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Published In: Repertorium Botanices Systematicae. 1(5): 779. 1843. (Repert. Bot. Syst.) Name publication detailView in Biodiversity Heritage Library
 

Project Name Data (Last Modified On 8/29/2017)
Acceptance : Accepted
Project Data     (Last Modified On 7/9/2009)
Status: Introduced

 

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Vigna unguiculata (L.) Walp. (cowpea, black-eyed pea)

V. sinensis (L.) Endl. ex Hassk.

Pl. 412 a, b; Map 1832

Plants annual (perennial herbs farther south), usually with stout taproots. Stems 50–300 cm long, variously trailing, climbing, and/or twining to erect and bushy, branched, unarmed, rounded or somewhat ridged, sometimes purplish-tinged, glabrous or with patches of short, stout, stiff hairs at the nodes. Leaves alternate, pinnately trifoliate, the petiole 6–11 cm long. Stipules 8–15 mm long, ovate, peltate, with a long, ovate to triangular lobe oriented downward below the attachment point, angled or tapered to a sharply pointed tip, strongly veined, more or less persistent; stipels 2–3 mm long, oblong-elliptic, persistent. Leaflets 4–12 cm long, 3–7 cm wide, ovate to broadly ovate, the terminal leaflet sometimes rhombic with a pair of shallow, blunt, spreading lobes toward the base, broadly angled or (if lobed) broadly tapered at the base, angled or slightly tapered to a sharply pointed tip, the lateral leaflets strongly asymmetric, broadly angled to truncate at the base, angled or slightly tapered to a sharply pointed tip, the margins entire, the surfaces glabrous, with 3 main veins from the base, but otherwise more or less pinnately veined. Terminal leaflet with the stalk 15–30 mm long, symmetric at the base; lateral leaflets with the stalk 2–4 mm long, oblique at the base. Inflorescences axillary, very short racemes or clusters, with 2–6 flowers, the stalk 50–200 mm long, the bracts 4–10 mm long, lanceolate, shed early, each flower with a stalk 1–2 mm long, the bractlets 3–5 mm long, oblong-obovate, glabrous, more or less persistent. Calyces glabrous (sometimes minutely hairy along the margins when young), the tube 3–5 mm long, bell-shaped, somewhat 2-lipped, the lobes 2.5–5.0 mm long, unequal, the upper 2 lobes fused to about their midpoints, the free portions triangular to broadly triangular, sharply pointed at their tips, the lower 3 lobes slightly shorter, similar, triangular, sharply pointed at their tips. Corollas papilionaceous, pink or purple (the tips of the wings and keel sometimes darker than the other portions), rarely greenish white (yellow elsewhere), the banner 14–18 mm long, 13–22 mm wide, the expanded portion curved or bent backward, broadly oblong-ovate to nearly circular, notched at the tip, with a slender longitudinal keel, lacking thickened areas toward the base, the wings 15–17 mm long, 7–8 mm wide, obliquely ovate to obovate, somewhat curved around the keel, the keel 15–17 mm long, 9–10 mm wide, boat-shaped, fused to about the tip, bent or curved upward abruptly near the midpoint, the tip bluntly to sharply pointed. Stamens 10, in 2 alternating, slightly shorter and longer series, 9 of the filaments fused and 1 free, the fused portion 11–12 mm long, bent upward at or near its tip, the free portion 6–7 mm long, the anthers small, attached above the base, yellow. Ovary 9–12 mm long, glabrous, the style 10–12 mm long, bent or curved upward abruptly toward the tip, somewhat flattened, densely short-hairy on the inner side, the stigma small, terminal. Fruits legumes, 10–20(–30) cm long, 5–10 mm wide, linear to narrowly oblong, short-tapered somewhat asymmetrically to a beak, slightly flattened, somewhat constricted between the seeds, straight or slightly curved, indehiscent or dehiscing tardily by 2 valves, green to straw-colored or reddish brown at maturity, sometimes with darker mottling, glabrous, with 8 to numerous seeds. Seeds 8–12 mm long, 6–8 mm wide, oblong to kidney-shaped in outline, somewhat flattened, the surface variously brown, green, cream-colored, or white, sometimes with darker mottling, smooth or finely wrinkled, dull or somewhat shiny, with a white, slightly raised aril often framed with black at maturity. 2n=22. August–September.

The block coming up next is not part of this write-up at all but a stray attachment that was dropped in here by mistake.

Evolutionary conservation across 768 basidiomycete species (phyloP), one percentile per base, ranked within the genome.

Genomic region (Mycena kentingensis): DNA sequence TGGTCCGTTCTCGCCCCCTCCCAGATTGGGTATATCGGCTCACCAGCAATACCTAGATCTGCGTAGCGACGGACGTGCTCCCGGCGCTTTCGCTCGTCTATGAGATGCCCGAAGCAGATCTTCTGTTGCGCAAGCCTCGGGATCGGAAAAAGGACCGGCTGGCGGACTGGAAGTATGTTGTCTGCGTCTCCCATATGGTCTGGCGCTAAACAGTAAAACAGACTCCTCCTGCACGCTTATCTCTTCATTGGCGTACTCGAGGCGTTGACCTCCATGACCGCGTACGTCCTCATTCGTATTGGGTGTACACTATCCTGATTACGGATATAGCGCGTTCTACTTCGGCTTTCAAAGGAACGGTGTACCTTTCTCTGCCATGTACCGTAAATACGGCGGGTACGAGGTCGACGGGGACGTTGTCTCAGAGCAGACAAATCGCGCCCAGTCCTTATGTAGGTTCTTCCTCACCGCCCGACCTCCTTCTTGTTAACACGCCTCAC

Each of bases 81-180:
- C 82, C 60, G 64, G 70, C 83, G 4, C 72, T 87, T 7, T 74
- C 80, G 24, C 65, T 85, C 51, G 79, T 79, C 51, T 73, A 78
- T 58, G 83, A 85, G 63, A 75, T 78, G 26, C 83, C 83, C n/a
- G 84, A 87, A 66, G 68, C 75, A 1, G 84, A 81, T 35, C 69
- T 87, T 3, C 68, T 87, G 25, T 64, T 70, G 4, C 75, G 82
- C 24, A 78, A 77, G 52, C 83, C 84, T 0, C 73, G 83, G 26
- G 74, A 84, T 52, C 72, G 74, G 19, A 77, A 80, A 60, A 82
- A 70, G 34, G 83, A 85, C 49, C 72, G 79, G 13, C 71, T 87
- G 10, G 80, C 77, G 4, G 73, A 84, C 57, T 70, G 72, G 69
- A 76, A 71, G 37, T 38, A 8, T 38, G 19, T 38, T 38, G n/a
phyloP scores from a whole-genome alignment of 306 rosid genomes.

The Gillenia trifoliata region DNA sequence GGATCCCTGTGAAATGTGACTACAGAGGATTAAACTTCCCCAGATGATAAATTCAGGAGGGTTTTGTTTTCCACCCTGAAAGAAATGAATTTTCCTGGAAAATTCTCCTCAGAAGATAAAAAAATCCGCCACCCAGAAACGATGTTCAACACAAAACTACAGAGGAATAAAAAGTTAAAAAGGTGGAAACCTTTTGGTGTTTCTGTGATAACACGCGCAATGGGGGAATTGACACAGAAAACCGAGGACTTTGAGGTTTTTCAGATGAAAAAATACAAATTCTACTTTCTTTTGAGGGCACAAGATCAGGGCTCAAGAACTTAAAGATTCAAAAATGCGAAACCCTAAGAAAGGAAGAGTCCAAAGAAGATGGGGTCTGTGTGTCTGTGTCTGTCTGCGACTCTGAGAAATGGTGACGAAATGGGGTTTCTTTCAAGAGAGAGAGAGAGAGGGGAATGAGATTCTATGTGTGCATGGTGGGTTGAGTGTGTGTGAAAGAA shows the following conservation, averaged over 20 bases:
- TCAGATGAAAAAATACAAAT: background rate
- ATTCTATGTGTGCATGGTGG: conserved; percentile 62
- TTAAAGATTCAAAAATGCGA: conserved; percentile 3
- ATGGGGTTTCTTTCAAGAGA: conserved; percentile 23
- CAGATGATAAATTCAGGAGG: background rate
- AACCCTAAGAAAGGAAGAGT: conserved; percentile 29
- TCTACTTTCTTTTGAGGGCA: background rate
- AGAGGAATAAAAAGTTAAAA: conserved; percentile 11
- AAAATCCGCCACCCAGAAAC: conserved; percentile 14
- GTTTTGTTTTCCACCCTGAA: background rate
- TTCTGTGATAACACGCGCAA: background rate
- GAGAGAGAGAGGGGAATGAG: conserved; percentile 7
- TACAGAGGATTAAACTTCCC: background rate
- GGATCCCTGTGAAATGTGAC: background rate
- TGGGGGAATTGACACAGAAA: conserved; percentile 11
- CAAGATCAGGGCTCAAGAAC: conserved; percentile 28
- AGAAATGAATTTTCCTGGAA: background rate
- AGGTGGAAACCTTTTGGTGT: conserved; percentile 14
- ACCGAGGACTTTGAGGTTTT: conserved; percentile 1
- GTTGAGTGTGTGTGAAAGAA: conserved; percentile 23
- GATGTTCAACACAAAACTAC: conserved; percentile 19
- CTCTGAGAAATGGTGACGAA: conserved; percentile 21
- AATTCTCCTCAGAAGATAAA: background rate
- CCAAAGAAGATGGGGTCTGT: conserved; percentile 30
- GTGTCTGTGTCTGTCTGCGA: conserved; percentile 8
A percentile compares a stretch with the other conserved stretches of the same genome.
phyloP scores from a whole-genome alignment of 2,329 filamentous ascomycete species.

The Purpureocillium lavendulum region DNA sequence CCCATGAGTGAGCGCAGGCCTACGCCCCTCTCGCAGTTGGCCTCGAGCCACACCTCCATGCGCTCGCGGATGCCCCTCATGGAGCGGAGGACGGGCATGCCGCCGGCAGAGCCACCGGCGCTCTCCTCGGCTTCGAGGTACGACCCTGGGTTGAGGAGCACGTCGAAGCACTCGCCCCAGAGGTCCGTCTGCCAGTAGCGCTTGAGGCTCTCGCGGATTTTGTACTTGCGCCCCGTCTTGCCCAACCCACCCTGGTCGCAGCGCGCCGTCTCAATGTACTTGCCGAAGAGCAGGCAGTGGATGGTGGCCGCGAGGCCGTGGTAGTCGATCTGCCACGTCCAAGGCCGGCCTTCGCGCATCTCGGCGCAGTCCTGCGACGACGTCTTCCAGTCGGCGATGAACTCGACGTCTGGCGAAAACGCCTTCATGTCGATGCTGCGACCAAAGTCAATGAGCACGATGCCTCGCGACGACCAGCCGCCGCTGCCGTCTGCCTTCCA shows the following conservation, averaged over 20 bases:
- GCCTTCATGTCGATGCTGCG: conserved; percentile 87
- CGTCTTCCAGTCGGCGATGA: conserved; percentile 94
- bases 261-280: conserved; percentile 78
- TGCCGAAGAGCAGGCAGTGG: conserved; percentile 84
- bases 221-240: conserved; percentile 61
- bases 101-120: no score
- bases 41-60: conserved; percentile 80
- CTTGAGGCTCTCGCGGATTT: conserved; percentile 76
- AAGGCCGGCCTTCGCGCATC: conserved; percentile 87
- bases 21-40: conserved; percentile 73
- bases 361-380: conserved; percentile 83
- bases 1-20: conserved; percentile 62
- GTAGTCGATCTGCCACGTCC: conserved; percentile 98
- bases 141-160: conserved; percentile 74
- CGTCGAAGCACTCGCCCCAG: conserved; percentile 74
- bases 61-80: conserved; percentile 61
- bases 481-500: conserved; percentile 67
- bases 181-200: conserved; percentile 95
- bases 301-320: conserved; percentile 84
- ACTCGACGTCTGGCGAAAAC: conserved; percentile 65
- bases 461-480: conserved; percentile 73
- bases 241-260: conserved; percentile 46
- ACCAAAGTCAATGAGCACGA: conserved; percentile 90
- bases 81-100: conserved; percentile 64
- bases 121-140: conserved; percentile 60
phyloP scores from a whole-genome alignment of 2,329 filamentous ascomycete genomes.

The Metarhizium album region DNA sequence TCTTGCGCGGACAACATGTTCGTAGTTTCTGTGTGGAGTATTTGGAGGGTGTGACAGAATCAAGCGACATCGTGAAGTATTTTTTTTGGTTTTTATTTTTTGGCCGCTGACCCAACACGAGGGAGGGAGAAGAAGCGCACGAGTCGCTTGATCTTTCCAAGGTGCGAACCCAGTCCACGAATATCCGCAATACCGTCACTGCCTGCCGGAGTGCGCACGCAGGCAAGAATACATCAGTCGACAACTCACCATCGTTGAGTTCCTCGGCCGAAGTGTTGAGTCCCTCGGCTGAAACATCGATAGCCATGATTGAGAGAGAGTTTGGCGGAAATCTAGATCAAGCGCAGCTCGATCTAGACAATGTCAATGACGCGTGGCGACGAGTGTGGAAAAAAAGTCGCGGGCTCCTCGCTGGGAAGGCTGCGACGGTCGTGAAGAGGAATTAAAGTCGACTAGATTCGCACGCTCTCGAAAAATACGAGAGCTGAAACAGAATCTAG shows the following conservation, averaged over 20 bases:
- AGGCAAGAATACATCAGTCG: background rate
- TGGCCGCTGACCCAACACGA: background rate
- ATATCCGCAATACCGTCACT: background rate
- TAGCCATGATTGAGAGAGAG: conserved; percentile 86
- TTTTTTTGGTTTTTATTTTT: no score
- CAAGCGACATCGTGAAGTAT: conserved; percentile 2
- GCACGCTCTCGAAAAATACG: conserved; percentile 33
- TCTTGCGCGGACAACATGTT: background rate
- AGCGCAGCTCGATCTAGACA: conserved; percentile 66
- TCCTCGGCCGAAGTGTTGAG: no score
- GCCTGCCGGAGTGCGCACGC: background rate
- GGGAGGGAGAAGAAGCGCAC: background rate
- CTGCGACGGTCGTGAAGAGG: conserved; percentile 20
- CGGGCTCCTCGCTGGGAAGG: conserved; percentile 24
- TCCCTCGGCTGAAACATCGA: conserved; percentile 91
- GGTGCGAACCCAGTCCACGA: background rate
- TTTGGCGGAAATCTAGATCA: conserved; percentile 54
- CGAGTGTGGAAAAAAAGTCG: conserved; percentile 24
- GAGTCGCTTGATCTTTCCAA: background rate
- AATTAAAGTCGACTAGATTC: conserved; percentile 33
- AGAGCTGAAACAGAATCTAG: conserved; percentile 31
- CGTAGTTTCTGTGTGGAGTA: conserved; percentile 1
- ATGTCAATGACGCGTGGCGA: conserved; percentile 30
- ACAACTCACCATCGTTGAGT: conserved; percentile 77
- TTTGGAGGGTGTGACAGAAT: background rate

Introduced, uncommon and sporadic, mostly in the southeastern quarter of the state (probably a native of Africa, widely distributed in tropical and warm-temperate regions nearly worldwide, introduced in the eastern [mostly southeastern] U.S. west to Kansas and Texas). Banks of streams and rivers; also ditches, roadsides, and sandy, open, disturbed areas.

Vigna unguiculata is recognized by the coarse, bushy or twining habit, glabrous stems and leaves, large stipules with a basal lobe, flowers produced in small clusters at the end of an elongate stalk, and long, smooth legumes. It is one of the world’s important species of legume crops. It probably originated in sub-Saharan Africa and was disseminated to India and southern Europe very early (Smartt, 1990). Cowpeas were introduced into the United States in the 1700s (Wight, 1907) and became a major legume crop in the southern states. They thrive in hot, wet weather. When the peas are harvested very young, they are called cream peas. When harvested near maturity, after the dark patch around the hilum has developed, they are called black-eyed peas.

Verdcourt (1970b) treated V. unguiculata as a complex of five subspecies (three cultivated and two wild) differing in their degree of twining and quantitative details of the calyces and pods. In his classification, plants cultivated in the New World are all members of the widespread ssp. unguiculata.

 
 


 

 
 
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